Based on the domain organization, J-proteins are classified into 4 types namely; Type I, Type II, Type III and Type IV. Type I J-proteins show the presence of all domains found in DnaJ (2). They contain an N-terminal J-domain that is separated from the rest of the protein by a 50-100 amino acids long flexible linker ‘G/F region’. Distal to G/F region is the zinc-binding cysteine-rich sequence named as ‘Zinc-finger domain’ which is the signature motif of type I proteins and distinguishes it from other types of J-proteins. Zinc-finger domain is followed by the C-terminal domain (1,2). Type II proteins possess all the domains except the zinc-finger domain. In contrast, Type III J-proteins contain a C-terminal J-domain and lack both G/F and zinc-finger domains. Type IV constitutes a group of recently identified proteins that are conspicuous by the absence of HPD motif in their primary sequence (2). Instead, they have a fewer conserved DKE motif conserved DKE motif and is also termed as J-like proteins. The Type IV proteins similar to their Type III counterparts have their J-like domain towards C-terminus of the protein (2).

Mode of Action

Model of Hsp70:J-protein chaperone cycle

During protein folding process Hsp70s do not function individually. They form a complex with J-proteins to form the folding-machine (5). Since the intrinsic ATPase activity of Hsp70 is very weak for stoichiometric coupling to the substrate binding-release cycle, J-proteins act as accessory factors for Hsp70 and can serve more than one Hsp70 molecule (3,6). They stimulate Hsp70 ATPase activity by transiently interacting with it (3,4). In a chaperone cycle, Hsp70 proteins have two distinct conformations; ATP-bound state that transiently interacts with client proteins and ADP-state that stably bind to the substrate (6). A client protein interacts with Hsp70 in its ATP bound state. Few subclasses of J-proteins directly sequester substrates into the peptide-binding cleft of an Hsp70 and is coupled to stimulation of ATP hydrolysis by J-domains of Hsp40s that interact with the ATPase domain of Hsp70 (3,5). The conversion of Hsp70 to ADP bound state stabilizes the interaction of Hsp70 with the client protein. Nucleotide exchange factors replace ADP with ATP resulting in dissociation of the bound peptide and hence prime Hsp70 for a second cycle of interaction (3,5). The repeated cycles of interaction with the substrate ensure its proper folding and prevent it from aggregating (5). Therefore, J-proteins play a critical role in regulating the chaperone cycle catalytically and thereby control many physiological functions in the cell.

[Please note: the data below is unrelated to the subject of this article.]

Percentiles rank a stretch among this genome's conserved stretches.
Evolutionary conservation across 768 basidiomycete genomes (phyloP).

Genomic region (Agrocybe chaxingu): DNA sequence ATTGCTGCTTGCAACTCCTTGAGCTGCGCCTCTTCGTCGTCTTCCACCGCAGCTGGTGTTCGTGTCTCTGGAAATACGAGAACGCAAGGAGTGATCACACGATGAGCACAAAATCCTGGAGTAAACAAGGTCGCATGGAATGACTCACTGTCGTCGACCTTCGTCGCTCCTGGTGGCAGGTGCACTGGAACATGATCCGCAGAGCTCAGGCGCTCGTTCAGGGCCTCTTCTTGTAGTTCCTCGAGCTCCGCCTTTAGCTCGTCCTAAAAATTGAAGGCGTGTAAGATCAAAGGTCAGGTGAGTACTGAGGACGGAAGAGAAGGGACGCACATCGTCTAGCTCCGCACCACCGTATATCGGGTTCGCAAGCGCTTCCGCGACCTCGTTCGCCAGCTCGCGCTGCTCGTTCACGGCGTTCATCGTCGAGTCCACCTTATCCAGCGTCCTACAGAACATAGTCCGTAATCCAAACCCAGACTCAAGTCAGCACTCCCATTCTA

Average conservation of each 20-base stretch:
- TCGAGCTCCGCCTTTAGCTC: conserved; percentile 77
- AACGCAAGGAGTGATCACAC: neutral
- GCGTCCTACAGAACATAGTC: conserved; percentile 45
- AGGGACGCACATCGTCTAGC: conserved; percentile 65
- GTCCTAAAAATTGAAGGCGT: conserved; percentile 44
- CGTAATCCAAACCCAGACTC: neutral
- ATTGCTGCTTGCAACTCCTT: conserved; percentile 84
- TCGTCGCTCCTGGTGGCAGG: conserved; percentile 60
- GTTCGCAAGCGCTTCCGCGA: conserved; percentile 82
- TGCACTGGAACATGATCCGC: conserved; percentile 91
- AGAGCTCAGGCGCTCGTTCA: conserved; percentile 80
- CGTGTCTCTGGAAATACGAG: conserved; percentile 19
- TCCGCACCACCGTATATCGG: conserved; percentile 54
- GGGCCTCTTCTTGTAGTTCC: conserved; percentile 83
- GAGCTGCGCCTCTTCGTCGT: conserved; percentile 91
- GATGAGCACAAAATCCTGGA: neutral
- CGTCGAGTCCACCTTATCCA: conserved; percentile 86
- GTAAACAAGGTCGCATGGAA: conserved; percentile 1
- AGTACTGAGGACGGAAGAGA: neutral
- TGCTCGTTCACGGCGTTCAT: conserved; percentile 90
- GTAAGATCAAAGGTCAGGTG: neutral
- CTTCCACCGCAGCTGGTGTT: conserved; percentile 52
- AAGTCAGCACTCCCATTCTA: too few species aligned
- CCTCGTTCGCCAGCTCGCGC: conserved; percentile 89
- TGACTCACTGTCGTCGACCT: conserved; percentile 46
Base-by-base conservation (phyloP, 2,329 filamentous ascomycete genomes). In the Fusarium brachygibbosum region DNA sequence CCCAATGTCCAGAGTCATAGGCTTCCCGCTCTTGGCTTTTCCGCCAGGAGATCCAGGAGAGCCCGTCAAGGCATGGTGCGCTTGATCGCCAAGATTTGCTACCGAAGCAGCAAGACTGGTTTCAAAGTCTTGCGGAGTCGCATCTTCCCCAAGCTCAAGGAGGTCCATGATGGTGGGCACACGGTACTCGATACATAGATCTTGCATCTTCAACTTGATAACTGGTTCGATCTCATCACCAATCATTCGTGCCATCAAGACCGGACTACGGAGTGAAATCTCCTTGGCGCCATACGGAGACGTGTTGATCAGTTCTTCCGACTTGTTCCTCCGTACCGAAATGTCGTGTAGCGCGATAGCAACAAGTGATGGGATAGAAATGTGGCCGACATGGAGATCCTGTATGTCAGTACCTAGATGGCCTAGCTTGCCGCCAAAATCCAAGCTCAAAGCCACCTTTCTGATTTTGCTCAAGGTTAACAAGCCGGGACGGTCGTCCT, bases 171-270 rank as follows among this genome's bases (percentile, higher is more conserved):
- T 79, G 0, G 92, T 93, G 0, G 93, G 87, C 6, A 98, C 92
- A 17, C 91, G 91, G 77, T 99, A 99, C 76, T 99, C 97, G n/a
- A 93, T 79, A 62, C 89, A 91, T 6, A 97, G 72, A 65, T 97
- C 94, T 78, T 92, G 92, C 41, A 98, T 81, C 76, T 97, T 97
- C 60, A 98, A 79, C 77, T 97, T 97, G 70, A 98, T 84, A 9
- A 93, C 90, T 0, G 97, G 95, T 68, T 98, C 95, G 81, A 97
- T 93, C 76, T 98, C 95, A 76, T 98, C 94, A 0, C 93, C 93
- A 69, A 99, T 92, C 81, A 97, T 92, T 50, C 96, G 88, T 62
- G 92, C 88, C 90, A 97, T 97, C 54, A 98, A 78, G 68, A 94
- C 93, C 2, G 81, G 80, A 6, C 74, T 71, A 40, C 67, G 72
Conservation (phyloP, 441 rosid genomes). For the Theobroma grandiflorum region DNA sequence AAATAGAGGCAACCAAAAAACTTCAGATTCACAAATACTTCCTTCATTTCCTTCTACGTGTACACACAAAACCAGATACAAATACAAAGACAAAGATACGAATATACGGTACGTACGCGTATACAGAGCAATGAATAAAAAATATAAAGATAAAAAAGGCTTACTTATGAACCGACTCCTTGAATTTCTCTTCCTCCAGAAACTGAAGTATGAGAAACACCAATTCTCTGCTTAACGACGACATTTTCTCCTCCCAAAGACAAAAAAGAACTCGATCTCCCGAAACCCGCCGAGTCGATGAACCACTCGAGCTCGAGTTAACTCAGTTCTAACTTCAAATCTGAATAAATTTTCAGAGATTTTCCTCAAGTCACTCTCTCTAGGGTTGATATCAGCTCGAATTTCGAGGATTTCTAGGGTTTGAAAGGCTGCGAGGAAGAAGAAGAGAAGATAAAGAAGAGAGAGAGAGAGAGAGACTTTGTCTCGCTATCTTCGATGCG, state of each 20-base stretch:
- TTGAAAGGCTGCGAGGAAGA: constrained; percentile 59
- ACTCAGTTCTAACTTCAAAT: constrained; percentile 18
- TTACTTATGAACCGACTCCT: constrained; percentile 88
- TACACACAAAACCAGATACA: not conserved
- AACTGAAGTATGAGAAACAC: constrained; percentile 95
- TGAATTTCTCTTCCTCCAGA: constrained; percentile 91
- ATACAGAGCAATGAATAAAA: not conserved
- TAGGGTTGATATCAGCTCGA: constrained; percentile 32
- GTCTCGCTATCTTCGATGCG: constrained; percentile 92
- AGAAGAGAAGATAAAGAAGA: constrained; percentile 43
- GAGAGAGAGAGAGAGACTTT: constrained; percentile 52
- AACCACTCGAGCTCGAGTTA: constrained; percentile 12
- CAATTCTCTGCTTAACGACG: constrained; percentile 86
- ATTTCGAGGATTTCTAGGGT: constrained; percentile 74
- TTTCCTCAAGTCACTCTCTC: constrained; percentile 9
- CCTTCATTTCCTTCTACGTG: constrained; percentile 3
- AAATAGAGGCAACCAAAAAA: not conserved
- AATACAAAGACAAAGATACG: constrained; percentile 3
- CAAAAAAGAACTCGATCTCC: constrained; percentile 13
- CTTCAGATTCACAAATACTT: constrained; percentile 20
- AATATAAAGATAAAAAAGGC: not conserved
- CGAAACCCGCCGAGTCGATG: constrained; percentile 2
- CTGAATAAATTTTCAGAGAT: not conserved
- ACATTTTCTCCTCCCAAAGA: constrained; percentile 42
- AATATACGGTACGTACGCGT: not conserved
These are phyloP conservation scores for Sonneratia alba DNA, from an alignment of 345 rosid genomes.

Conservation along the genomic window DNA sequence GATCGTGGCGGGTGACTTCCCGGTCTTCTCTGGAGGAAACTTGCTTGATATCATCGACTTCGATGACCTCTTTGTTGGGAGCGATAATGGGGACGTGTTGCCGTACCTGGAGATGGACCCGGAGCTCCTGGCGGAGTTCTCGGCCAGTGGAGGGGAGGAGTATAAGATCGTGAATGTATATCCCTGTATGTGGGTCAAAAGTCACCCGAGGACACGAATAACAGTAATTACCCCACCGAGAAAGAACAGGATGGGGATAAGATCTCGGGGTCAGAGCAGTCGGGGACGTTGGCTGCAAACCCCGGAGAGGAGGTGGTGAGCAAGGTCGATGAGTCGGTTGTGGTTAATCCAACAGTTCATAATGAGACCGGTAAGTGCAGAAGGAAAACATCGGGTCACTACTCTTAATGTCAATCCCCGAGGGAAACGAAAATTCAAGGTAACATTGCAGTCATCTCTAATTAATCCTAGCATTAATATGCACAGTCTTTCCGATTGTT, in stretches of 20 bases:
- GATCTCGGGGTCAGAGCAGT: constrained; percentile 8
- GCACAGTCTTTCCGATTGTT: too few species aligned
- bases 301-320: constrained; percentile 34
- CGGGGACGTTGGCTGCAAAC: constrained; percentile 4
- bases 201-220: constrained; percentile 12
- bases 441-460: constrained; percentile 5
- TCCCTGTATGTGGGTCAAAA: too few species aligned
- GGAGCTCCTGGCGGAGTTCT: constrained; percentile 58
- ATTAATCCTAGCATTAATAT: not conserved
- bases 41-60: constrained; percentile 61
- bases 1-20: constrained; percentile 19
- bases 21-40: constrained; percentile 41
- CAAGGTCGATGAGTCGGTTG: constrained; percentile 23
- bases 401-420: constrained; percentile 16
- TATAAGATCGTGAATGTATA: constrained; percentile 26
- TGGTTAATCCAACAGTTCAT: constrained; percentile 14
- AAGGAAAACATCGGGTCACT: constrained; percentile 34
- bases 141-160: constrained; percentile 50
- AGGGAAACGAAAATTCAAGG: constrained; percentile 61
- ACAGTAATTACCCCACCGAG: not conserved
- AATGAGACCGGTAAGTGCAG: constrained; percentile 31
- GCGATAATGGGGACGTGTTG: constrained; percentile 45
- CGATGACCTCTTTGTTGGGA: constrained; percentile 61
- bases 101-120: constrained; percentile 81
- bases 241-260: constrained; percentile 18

1. Kampinga, H.H. and Craig, E.A. The HSP70 chaperone machinery: J proteins as drivers of functional specificity. Nat Rev Mol Cell Biol, 11, 579-592.
  2. Rajan, V.B. and D'Silva, P. (2009) Arabidopsis thaliana J-class heat shock proteins: cellular stress sensors. Funct Integr Genomics, 9, 433-446.
  3. Laufen, T., Mayer, M.P., Beisel, C., Klostermeier, D., Mogk, A., Reinstein, J. and Bukau, B. (1999) Mechanism of regulation of hsp70 chaperones by DnaJ cochaperones. Proc Natl Acad Sci U S A, 96, 5452-5457.
  4. Walsh, P., Bursac, D., Law, Y.C., Cyr, D. and Lithgow, T. (2004) The J-protein family: modulating protein assembly, disassembly and translocation. EMBO Rep, 5, 567-571.
  5. Craig, E.A., Huang, P., Aron, R. and Andrew, A. (2006) The diverse roles of J-proteins, the obligate Hsp70 co-chaperone. Rev Physiol Biochem Pharmacol, 156, 1-21.
  6. Misselwitz, B., Staeck, O. and Rapoport, T.A. (1998) J proteins catalytically activate Hsp70 molecules to trap a wide range of peptide sequences. Mol Cell, 2, 593-603.

Database Statistics

Total Number of Genomes
Numbers in Bacteria
Numbers in Archaea
Numbers in Protists
Numbers in Fungi
Numbers in Algae
Numbers in Plants
Numbers in Animals
Total Number of Hsp40 Proteins